And it does not rule out B cell defect?:toosad:I think that the answer lies to the pivotal role of T-helper cells in the function of the entire immune system. Th cells are necessary for the activation, maturation and proliferation of both cytotoxic T-cells (Th1 cell line) and B-cells (Th2 cell line). Consequently, a normal absolute lymphocytic count indicates not only that all lymph cell lines are working properly, but above all that the nodal Th-cell subtype is intact and co-ordinating the rest of the lymphocytic cell lines.
Ya man,that helps.Thanks a lot:happy: I don't know how to make it simpler, because I don't know exactly what point you don't get. I'll give it a shot, however.
In the Complete Blood Count, the White Blood Cell Count indicates the percentages & the absolute number of each WBC category (i.e. PMNs, Lymphocytes, Eosinophils, Basophils & Monocytes). A normal lymphocytic count is a normal total of T-cells and B-cells added together.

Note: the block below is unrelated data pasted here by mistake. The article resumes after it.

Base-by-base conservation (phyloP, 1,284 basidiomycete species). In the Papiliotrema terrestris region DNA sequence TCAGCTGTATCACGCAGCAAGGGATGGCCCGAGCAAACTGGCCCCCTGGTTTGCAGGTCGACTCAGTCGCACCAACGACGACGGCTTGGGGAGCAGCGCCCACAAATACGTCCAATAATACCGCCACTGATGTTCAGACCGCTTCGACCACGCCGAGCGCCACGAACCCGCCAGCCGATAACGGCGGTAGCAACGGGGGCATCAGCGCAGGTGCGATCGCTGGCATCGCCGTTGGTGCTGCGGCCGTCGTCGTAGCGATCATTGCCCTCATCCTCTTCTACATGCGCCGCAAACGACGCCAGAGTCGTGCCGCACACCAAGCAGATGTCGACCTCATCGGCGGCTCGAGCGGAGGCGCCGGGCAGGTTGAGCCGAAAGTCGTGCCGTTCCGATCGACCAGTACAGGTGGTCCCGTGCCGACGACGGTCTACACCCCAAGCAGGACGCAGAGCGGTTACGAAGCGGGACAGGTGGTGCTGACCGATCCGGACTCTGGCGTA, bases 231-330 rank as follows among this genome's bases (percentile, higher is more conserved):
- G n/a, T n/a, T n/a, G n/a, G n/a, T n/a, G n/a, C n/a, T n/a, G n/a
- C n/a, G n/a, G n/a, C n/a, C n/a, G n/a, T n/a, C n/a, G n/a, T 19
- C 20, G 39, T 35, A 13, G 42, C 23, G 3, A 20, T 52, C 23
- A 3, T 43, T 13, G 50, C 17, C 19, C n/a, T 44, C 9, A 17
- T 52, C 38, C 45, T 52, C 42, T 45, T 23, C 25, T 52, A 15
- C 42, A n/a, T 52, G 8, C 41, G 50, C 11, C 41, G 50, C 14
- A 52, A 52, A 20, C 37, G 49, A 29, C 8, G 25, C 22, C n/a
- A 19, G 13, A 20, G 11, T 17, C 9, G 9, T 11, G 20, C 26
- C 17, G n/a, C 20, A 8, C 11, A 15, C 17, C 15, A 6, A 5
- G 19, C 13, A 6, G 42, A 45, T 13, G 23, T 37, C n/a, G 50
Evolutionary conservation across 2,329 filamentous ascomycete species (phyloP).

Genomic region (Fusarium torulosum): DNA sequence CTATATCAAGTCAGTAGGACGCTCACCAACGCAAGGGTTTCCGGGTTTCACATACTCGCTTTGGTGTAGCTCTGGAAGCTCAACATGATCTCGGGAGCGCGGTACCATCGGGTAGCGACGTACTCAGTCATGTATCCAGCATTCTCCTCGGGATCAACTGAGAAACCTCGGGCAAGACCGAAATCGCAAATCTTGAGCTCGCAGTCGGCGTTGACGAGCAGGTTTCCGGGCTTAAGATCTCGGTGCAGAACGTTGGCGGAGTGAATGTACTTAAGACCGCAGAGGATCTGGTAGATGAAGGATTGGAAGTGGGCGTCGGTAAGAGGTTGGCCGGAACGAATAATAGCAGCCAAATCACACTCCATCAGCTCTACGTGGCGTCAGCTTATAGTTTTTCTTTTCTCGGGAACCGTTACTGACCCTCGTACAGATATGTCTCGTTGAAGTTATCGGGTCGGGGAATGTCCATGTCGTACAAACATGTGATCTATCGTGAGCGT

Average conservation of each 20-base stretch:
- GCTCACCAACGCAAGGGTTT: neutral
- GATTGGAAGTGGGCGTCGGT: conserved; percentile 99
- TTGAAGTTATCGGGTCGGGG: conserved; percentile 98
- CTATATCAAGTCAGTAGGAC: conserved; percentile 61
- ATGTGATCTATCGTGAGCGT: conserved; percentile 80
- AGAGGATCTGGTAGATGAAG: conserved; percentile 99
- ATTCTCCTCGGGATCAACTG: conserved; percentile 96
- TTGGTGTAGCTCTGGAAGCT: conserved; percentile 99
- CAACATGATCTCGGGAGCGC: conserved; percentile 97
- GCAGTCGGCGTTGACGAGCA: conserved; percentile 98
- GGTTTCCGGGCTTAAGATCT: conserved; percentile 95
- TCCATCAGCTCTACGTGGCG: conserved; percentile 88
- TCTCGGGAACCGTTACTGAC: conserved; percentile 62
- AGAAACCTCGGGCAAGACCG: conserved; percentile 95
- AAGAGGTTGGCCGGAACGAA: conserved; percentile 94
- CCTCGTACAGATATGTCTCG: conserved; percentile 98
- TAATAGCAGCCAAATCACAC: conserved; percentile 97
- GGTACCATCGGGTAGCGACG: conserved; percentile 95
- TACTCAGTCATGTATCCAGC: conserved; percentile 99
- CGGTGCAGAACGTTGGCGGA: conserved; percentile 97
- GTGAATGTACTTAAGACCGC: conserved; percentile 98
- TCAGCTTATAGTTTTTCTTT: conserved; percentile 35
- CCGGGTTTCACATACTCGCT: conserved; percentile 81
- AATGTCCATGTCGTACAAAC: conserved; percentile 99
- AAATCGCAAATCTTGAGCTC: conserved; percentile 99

T-cells participate in immunity by themselves (either cytotoxic immunity = CD8+, or assistance between antigen presentation & secretion of immunoglobulins = CD4+, or regulation of immune surveillance = Treg etc). This means that, for T-cells, it is true that a normal count signifies a normal function, in the context of immune deficiency screening).
On the contrary, a normal B-cell count does not necessarily indicate a normal B-cell function: the function of B-cells depends on their ability to secrete functional immunoglobulins (humoral immunity) and number of B-cells does not give any hint about their ability to secrete properly-functioning immunoglobulins. (P/S: antigen presentation is a secondary role of B-cells, of no major concern in the subject in question). For this reason, you need a method to evaluate the number of secreted immunoglobulins, in order to assess the integrity of B-cells.
Hope this clarifies things out. Otherwise, please be so kind as to explain further your area of uncertainty.